“Three out of five say they enjoy being around their Christian friend or family member always (28 percent) or most of the time (33 percent),” the study results continue. “And overall, non-Christians attribute more positive than negative qualities to the Christian they know. The most common positive perceptions are that he or she is friendly (64 percent, caring (52 percent) or good-humored (46 percent), while the most common negative perceptions are that he or she is narrow-minded (13 percent), hypocritical (10 percent) or uptight (7 percent).”

However, when it comes to being evangelized, nonbelievers in the island nation aren’t as positive. Fifty-seven percent of non-Christians have spoken with believers about Jesus, and they report having mixed reactions.

“Two out of every five non-Christians say evangelism made them glad not to be a Christian (43 percent),” the conductors of the study continued. “Another two in five don’t know how they felt about it (41 percent), while only 16 percent felt sad after the conversation about Jesus, that they did not share the Christian’s faith.”

Only a slim percentage of Britons who don’t adhere to the Bible were swayed during an experience when they were presented with the Gospel.

“One in five non-Christians say they, after such a conversation, felt open to an experience or encounter with Jesus,” Barna informed. “But almost half say they were not open to such an experience (49 percent) and six in 10 didn’t want to know more about Jesus (60 percent). One in six did want to know more (18 percent); 16 percent felt sad that they did not share the Christian’s faith; nearly one-quarter felt more positive about Jesus (22 percent) or felt closer to the Christian with whom they had the conversation (27 percent).”

Getting the Word out

Planting seeds in the heart of unbelievers is not taken lightly by most practicing Christians in the U.K., regardless of how it is received.

“U.K. practicing Christians feel a strong responsibility to evangelize (85 percent), [while] nearly half strongly agree that ‘it is every Christian’s responsibility to talk to non-Christians about Jesus Christ’ (46 percent), and another two in five tend to agree (39 percent),” the survey divulges. “About one out of 10 say they tend to disagree with the statement (10 percent). Non-practicing Christians, however, do not feel the same responsibility for evangelism, [as] two-thirds of non-practicing Christians disagree that they have a responsibility to evangelize (63 percent), while just 19 percent agree — about the same proportion as those who don’t know (18 percent).”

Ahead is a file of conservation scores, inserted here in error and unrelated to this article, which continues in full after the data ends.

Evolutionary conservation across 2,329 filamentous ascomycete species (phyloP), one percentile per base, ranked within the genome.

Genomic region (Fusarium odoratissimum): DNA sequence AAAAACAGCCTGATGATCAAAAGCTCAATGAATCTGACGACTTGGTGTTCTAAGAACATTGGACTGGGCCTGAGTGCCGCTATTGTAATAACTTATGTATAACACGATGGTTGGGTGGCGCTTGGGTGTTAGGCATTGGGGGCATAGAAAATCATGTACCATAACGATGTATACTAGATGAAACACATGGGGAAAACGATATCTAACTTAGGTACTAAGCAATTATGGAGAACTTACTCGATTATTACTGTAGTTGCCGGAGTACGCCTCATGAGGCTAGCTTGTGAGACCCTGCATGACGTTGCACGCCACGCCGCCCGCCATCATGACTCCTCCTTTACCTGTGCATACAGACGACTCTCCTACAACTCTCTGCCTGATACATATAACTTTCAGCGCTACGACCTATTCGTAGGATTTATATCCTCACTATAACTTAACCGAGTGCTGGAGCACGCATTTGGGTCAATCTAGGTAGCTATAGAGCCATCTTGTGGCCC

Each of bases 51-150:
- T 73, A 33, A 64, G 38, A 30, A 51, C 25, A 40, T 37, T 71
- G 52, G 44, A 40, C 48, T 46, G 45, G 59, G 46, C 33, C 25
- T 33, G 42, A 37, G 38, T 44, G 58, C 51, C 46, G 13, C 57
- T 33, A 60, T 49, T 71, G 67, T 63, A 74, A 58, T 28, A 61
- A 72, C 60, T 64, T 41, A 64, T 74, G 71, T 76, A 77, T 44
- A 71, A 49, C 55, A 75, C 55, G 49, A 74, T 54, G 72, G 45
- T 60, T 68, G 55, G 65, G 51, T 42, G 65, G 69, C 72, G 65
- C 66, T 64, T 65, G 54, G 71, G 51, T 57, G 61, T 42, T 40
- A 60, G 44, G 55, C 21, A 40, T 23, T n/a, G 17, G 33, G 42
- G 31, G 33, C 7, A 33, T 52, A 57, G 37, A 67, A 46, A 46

Despite the relatively unreceptive climate to evangelism, most believers take the Great Commission seriously.

“Two-thirds have talked about their faith in Jesus within the past month (66 percent), and eight in 10 have talked with a non-Christian about Jesus in the past six months (81 percent),” the results show. “Belief and action also align for non-practicing Christians, who overwhelmingly behave in inverse ways, with almost half having talked about Jesus to a non-Christian either more than six months ago (30 percent), or never (18 percent).”

The faith of Bible-believing Christians in the U.K. is seen tangibly in a majority of their lives.

“Over half of practicing Christians talk to non-Christians about Jesus (53 percent) and seven in 10 are comfortable sharing their faith (72 percent),” the study notes. “Only less than one-quarter of practicing Christians say they feel unable to take up opportunities to talk about Jesus (24 percent). Most also feel confident about those conversations (71 percent). A significant minority are ‘afraid of causing offence when talking to non-Christians’ (32 percent); think others are better suited to talking with non-Christians about Jesus (36 percent); or ‘do not know how to talk to non-Christians about Jesus’ (24 percent).”